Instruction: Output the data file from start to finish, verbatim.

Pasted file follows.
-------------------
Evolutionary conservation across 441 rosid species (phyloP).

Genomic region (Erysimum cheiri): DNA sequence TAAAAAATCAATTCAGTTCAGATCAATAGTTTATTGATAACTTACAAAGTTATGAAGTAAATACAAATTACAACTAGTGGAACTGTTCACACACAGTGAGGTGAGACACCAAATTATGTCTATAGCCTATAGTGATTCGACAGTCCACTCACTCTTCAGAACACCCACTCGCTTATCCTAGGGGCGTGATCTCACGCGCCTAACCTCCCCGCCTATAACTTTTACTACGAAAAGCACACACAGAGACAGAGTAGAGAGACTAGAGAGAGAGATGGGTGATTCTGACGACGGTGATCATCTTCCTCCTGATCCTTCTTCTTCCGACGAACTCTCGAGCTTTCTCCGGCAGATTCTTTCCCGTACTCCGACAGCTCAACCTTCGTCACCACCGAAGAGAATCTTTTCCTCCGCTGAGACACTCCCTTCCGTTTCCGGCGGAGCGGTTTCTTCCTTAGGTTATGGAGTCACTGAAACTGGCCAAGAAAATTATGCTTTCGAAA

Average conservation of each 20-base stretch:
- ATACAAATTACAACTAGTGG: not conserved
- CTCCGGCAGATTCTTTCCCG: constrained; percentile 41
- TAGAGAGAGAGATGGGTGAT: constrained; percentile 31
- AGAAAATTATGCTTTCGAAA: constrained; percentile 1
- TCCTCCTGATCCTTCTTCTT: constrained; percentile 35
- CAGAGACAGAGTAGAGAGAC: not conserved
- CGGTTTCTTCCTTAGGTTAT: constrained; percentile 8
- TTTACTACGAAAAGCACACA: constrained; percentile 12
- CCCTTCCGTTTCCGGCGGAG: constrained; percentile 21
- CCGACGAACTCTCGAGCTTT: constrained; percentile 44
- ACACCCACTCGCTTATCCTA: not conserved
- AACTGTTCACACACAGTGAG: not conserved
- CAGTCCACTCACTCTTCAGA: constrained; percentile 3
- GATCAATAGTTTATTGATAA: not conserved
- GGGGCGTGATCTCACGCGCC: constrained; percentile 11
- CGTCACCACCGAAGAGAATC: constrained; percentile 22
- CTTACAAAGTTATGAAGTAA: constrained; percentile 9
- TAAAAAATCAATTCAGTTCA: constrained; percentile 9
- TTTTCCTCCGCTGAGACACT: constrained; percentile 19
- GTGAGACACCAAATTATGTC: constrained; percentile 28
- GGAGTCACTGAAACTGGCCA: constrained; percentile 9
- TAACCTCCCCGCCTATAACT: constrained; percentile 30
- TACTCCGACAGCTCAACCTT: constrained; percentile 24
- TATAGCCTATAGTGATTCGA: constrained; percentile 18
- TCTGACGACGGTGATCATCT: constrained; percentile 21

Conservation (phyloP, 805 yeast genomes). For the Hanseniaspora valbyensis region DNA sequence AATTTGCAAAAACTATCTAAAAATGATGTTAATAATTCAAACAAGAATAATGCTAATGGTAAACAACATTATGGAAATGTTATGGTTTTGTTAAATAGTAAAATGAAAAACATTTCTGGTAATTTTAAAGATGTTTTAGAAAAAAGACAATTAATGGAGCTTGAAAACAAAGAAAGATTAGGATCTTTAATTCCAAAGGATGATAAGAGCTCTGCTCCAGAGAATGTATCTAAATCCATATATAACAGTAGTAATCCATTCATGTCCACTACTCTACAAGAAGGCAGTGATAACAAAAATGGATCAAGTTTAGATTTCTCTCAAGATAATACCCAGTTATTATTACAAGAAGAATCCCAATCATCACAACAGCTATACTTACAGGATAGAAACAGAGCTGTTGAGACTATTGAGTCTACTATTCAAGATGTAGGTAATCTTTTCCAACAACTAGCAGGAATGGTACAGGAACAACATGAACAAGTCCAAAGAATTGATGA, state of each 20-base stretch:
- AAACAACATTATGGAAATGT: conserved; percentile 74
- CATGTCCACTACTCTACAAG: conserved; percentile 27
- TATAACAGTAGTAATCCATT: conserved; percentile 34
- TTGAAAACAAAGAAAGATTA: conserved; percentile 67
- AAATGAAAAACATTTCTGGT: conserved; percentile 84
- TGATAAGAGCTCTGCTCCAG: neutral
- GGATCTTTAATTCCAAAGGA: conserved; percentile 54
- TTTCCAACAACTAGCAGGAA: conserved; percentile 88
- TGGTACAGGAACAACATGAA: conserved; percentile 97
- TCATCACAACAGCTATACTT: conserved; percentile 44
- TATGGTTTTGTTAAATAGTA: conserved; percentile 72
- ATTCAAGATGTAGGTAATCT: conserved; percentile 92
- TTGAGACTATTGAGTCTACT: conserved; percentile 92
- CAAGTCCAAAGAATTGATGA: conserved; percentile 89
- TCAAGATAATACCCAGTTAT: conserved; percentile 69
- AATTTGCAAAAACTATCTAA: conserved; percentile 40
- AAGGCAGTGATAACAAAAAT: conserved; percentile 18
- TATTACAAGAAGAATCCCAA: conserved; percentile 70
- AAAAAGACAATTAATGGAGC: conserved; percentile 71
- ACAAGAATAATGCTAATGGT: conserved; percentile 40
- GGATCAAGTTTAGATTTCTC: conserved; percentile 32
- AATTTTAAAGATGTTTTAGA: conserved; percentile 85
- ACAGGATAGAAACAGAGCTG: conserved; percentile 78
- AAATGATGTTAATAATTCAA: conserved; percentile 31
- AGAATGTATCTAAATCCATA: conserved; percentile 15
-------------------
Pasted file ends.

Evolutionary conservation across 441 rosid species (phyloP).

Genomic region (Erysimum cheiri): DNA sequence TAAAAAATCAATTCAGTTCAGATCAATAGTTTATTGATAACTTACAAAGTTATGAAGTAAATACAAATTACAACTAGTGGAACTGTTCACACACAGTGAGGTGAGACACCAAATTATGTCTATAGCCTATAGTGATTCGACAGTCCACTCACTCTTCAGAACACCCACTCGCTTATCCTAGGGGCGTGATCTCACGCGCCTAACCTCCCCGCCTATAACTTTTACTACGAAAAGCACACACAGAGACAGAGTAGAGAGACTAGAGAGAGAGATGGGTGATTCTGACGACGGTGATCATCTTCCTCCTGATCCTTCTTCTTCCGACGAACTCTCGAGCTTTCTCCGGCAGATTCTTTCCCGTACTCCGACAGCTCAACCTTCGTCACCACCGAAGAGAATCTTTTCCTCCGCTGAGACACTCCCTTCCGTTTCCGGCGGAGCGGTTTCTTCCTTAGGTTATGGAGTCACTGAAACTGGCCAAGAAAATTATGCTTTCGAAA

Average conservation of each 20-base stretch:
- ATACAAATTACAACTAGTGG: not conserved
- CTCCGGCAGATTCTTTCCCG: constrained; percentile 41
- TAGAGAGAGAGATGGGTGAT: constrained; percentile 31
- AGAAAATTATGCTTTCGAAA: constrained; percentile 1
- TCCTCCTGATCCTTCTTCTT: constrained; percentile 35
- CAGAGACAGAGTAGAGAGAC: not conserved
- CGGTTTCTTCCTTAGGTTAT: constrained; percentile 8
- TTTACTACGAAAAGCACACA: constrained; percentile 12
- CCCTTCCGTTTCCGGCGGAG: constrained; percentile 21
- CCGACGAACTCTCGAGCTTT: constrained; percentile 44
- ACACCCACTCGCTTATCCTA: not conserved
- AACTGTTCACACACAGTGAG: not conserved
- CAGTCCACTCACTCTTCAGA: constrained; percentile 3
- GATCAATAGTTTATTGATAA: not conserved
- GGGGCGTGATCTCACGCGCC: constrained; percentile 11
- CGTCACCACCGAAGAGAATC: constrained; percentile 22
- CTTACAAAGTTATGAAGTAA: constrained; percentile 9
- TAAAAAATCAATTCAGTTCA: constrained; percentile 9
- TTTTCCTCCGCTGAGACACT: constrained; percentile 19
- GTGAGACACCAAATTATGTC: constrained; percentile 28
- GGAGTCACTGAAACTGGCCA: constrained; percentile 9
- TAACCTCCCCGCCTATAACT: constrained; percentile 30
- TACTCCGACAGCTCAACCTT: constrained; percentile 24
- TATAGCCTATAGTGATTCGA: constrained; percentile 18
- TCTGACGACGGTGATCATCT: constrained; percentile 21

Conservation (phyloP, 805 yeast genomes). For the Hanseniaspora valbyensis region DNA sequence AATTTGCAAAAACTATCTAAAAATGATGTTAATAATTCAAACAAGAATAATGCTAATGGTAAACAACATTATGGAAATGTTATGGTTTTGTTAAATAGTAAAATGAAAAACATTTCTGGTAATTTTAAAGATGTTTTAGAAAAAAGACAATTAATGGAGCTTGAAAACAAAGAAAGATTAGGATCTTTAATTCCAAAGGATGATAAGAGCTCTGCTCCAGAGAATGTATCTAAATCCATATATAACAGTAGTAATCCATTCATGTCCACTACTCTACAAGAAGGCAGTGATAACAAAAATGGATCAAGTTTAGATTTCTCTCAAGATAATACCCAGTTATTATTACAAGAAGAATCCCAATCATCACAACAGCTATACTTACAGGATAGAAACAGAGCTGTTGAGACTATTGAGTCTACTATTCAAGATGTAGGTAATCTTTTCCAACAACTAGCAGGAATGGTACAGGAACAACATGAACAAGTCCAAAGAATTGATGA, state of each 20-base stretch:
- AAACAACATTATGGAAATGT: conserved; percentile 74
- CATGTCCACTACTCTACAAG: conserved; percentile 27
- TATAACAGTAGTAATCCATT: conserved; percentile 34
- TTGAAAACAAAGAAAGATTA: conserved; percentile 67
- AAATGAAAAACATTTCTGGT: conserved; percentile 84
- TGATAAGAGCTCTGCTCCAG: neutral
- GGATCTTTAATTCCAAAGGA: conserved; percentile 54
- TTTCCAACAACTAGCAGGAA: conserved; percentile 88
- TGGTACAGGAACAACATGAA: conserved; percentile 97
- TCATCACAACAGCTATACTT: conserved; percentile 44
- TATGGTTTTGTTAAATAGTA: conserved; percentile 72
- ATTCAAGATGTAGGTAATCT: conserved; percentile 92
- TTGAGACTATTGAGTCTACT: conserved; percentile 92
- CAAGTCCAAAGAATTGATGA: conserved; percentile 89
- TCAAGATAATACCCAGTTAT: conserved; percentile 69
- AATTTGCAAAAACTATCTAA: conserved; percentile 40
- AAGGCAGTGATAACAAAAAT: conserved; percentile 18
- TATTACAAGAAGAATCCCAA: conserved; percentile 70
- AAAAAGACAATTAATGGAGC: conserved; percentile 71
- ACAAGAATAATGCTAATGGT: conserved; percentile 40
- GGATCAAGTTTAGATTTCTC: conserved; percentile 32
- AATTTTAAAGATGTTTTAGA: conserved; percentile 85
- ACAGGATAGAAACAGAGCTG: conserved; percentile 78
- AAATGATGTTAATAATTCAA: conserved; percentile 31
- AGAATGTATCTAAATCCATA: conserved; percentile 15